Preserving both prairie countryside and a desolate wasteland of rocky spires and buttes, Badlands National Park presents its visitors with two very different and sometimes extreme outdoor experiences. Visitors to the Badlands can seek the comfortable lodgings rather than camp out, but as there is only one hotel in the park, those in search of more choices will need to look outside the park's boundaries.
Weather in the Badlands can be extreme, and visitors should keep this in mind when choosing a hotel. Winter brings lows routinely as low as -10 degrees F, while summer highs can soar well over 100. Staying in an area motel without ample heat or air conditioning can make a visit to the area most unpleasant. A traveler with any doubts about either of these necessary amenities at a given hotel or motel should probably discard that place as an lodging option.
Cedar Pass Lodge
Cedar Pass Lodge is the only hotel operating in Badlands National Park, with all other accommodations found in the park's campgrounds. Located next to the park's main visitor center, Cedar Pass Lodge offers its patrons 24 rustic, white stucco cabins. Frommer's calls it a "the spot to see the Badlands at dawn and dusk," while Fodor's labeled the lodge as the best stargazing spot in all of South Dakota. However, "The New York Times" warned that the cabins are usually booked up several weeks in advance, so reservations are necessary.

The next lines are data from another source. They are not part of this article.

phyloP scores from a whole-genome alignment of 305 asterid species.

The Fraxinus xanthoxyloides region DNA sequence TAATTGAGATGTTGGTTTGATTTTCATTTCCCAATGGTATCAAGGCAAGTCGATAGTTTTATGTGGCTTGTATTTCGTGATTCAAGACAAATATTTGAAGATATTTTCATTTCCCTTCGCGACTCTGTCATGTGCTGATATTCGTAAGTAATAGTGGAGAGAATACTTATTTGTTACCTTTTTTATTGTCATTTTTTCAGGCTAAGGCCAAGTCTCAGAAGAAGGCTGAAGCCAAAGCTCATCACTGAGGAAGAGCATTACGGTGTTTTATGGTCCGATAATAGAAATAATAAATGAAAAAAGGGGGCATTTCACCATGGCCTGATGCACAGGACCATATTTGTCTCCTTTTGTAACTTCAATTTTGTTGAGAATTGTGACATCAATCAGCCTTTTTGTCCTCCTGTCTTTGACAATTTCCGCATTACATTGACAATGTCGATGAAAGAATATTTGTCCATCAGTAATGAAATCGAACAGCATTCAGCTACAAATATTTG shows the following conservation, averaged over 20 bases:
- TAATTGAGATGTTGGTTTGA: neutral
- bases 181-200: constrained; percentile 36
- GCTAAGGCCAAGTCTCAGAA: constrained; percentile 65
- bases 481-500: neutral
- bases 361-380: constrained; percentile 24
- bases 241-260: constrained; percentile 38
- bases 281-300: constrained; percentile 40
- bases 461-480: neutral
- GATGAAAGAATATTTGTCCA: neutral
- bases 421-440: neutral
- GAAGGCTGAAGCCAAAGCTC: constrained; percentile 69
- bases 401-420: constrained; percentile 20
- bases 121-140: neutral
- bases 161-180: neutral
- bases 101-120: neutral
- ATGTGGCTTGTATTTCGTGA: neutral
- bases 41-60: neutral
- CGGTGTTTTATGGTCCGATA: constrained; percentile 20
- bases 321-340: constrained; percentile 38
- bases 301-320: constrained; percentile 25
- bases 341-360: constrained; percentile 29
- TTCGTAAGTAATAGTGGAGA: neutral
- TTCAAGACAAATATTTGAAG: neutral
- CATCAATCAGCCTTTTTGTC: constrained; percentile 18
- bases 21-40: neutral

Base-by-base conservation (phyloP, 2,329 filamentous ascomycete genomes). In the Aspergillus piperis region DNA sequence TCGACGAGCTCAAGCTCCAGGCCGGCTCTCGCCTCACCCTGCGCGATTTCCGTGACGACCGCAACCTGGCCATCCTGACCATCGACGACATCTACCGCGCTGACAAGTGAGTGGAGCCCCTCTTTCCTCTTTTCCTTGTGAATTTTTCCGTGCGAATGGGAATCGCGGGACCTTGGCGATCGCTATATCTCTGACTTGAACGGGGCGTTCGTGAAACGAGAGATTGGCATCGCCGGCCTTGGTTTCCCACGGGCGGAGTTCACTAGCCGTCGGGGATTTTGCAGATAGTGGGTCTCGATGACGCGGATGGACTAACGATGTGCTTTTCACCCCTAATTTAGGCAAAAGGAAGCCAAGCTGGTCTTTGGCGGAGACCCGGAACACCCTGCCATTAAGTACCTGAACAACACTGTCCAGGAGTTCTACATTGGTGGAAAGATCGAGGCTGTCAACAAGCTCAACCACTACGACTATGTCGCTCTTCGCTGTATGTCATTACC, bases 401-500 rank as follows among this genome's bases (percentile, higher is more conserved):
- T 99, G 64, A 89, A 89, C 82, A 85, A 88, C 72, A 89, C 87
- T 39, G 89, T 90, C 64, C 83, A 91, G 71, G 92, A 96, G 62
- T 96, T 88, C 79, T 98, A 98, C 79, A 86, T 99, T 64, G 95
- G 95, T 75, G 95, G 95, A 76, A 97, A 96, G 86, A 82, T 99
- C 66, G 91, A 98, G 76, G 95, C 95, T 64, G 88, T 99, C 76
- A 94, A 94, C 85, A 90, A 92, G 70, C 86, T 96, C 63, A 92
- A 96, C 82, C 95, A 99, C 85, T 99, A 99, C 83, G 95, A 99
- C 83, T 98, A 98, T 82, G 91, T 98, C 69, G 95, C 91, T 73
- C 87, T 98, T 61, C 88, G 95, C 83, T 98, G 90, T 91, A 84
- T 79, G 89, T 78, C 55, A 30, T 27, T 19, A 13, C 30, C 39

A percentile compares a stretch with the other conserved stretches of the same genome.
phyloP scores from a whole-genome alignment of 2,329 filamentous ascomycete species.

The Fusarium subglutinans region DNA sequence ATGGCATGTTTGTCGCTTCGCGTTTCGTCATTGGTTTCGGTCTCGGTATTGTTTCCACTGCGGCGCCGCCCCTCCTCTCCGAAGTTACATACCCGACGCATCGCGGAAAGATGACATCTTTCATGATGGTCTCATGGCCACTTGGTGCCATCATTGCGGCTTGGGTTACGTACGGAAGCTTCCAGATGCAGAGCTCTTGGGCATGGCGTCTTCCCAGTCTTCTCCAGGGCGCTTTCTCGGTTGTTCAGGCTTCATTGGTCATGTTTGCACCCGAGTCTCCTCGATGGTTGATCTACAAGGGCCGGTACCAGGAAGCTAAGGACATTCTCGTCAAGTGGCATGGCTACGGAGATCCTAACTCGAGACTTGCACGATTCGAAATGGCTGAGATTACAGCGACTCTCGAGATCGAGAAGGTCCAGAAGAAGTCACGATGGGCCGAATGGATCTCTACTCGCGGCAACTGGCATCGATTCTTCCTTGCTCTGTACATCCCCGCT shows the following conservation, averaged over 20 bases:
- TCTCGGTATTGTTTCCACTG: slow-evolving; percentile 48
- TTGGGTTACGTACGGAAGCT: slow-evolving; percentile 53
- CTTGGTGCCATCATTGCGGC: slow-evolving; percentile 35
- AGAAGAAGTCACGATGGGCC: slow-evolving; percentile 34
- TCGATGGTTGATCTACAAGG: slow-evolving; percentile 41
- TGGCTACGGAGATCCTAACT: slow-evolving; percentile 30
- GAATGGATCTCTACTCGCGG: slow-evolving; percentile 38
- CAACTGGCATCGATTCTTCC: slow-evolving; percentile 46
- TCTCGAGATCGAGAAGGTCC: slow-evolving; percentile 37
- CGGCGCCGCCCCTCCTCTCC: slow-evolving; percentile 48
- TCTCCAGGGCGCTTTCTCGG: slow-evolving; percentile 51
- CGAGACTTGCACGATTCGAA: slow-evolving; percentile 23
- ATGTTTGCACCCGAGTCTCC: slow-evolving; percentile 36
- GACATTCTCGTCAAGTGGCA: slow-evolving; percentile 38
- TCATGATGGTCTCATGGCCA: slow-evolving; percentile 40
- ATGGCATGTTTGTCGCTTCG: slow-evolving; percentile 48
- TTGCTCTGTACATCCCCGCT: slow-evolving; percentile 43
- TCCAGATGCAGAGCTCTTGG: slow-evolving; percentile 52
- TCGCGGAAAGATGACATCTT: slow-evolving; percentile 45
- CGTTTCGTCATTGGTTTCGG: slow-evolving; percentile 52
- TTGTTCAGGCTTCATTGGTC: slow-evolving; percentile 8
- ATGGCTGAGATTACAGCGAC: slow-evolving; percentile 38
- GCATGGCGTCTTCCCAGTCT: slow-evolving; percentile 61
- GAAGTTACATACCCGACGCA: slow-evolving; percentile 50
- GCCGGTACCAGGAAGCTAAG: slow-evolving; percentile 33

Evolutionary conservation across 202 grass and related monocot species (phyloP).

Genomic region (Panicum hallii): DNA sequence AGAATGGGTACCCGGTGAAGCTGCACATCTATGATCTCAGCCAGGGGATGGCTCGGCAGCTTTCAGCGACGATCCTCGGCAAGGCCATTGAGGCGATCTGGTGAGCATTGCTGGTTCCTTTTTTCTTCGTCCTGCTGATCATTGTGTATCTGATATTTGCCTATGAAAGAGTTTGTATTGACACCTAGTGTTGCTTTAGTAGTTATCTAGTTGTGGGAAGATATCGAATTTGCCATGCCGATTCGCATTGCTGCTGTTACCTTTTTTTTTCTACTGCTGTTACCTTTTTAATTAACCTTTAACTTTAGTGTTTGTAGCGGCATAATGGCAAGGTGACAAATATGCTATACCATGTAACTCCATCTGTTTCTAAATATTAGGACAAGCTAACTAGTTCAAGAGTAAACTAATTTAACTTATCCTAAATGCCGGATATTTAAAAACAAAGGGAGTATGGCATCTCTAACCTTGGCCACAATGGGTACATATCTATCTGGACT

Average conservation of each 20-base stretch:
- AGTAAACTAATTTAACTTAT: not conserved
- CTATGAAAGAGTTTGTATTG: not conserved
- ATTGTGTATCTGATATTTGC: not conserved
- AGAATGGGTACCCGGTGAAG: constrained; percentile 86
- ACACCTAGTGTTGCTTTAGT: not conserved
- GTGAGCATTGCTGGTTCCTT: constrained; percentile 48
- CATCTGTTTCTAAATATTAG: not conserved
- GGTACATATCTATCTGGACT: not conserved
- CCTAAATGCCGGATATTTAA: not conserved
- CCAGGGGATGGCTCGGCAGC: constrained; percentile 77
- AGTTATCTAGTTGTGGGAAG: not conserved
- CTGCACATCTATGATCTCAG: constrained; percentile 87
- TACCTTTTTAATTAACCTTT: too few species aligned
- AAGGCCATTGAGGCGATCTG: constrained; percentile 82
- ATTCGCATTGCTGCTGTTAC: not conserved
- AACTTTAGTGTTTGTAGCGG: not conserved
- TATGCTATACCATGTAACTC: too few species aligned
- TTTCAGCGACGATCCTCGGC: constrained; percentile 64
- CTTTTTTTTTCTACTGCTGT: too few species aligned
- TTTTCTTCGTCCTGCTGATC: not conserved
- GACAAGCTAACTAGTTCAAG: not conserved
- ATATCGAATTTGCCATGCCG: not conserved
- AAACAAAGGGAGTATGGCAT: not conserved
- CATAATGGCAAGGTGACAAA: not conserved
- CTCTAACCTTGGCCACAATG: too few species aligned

Badlands Ranch Resort
Located on a 1,000-acre property about 6 miles from the park entrance and adjacent to an American Indian reservation, the Badlands Ranch Resort offers rental cabins, hotel rooms in the main lodge and an 11-room motel building. The ranch combines some of the luxuries of a resort, such as pool and hot tub, with the atmosphere of a campground through activities like a nightly cookout and bonfire. Frommer's recommends the top-floor honeymoon suite for its whirlpool bath and striking views of the Badlands.
An inexpensive option right outside of the main entrance to the park, the Badlands Inn is operated by Forever Resorts, the same contractor that operates the Cedar Lodge for the national park. It is almost as popular as its sister hotel in the park, with Fodor's warning that the inn's 22 rooms are usually full by early afternoon. The rooms are simple motel-style, but each has a view of Vampire Peak and the other pinnacles, buttes and spires of the park.
- badlands 035 image by Jim Parkin from Fotolia.com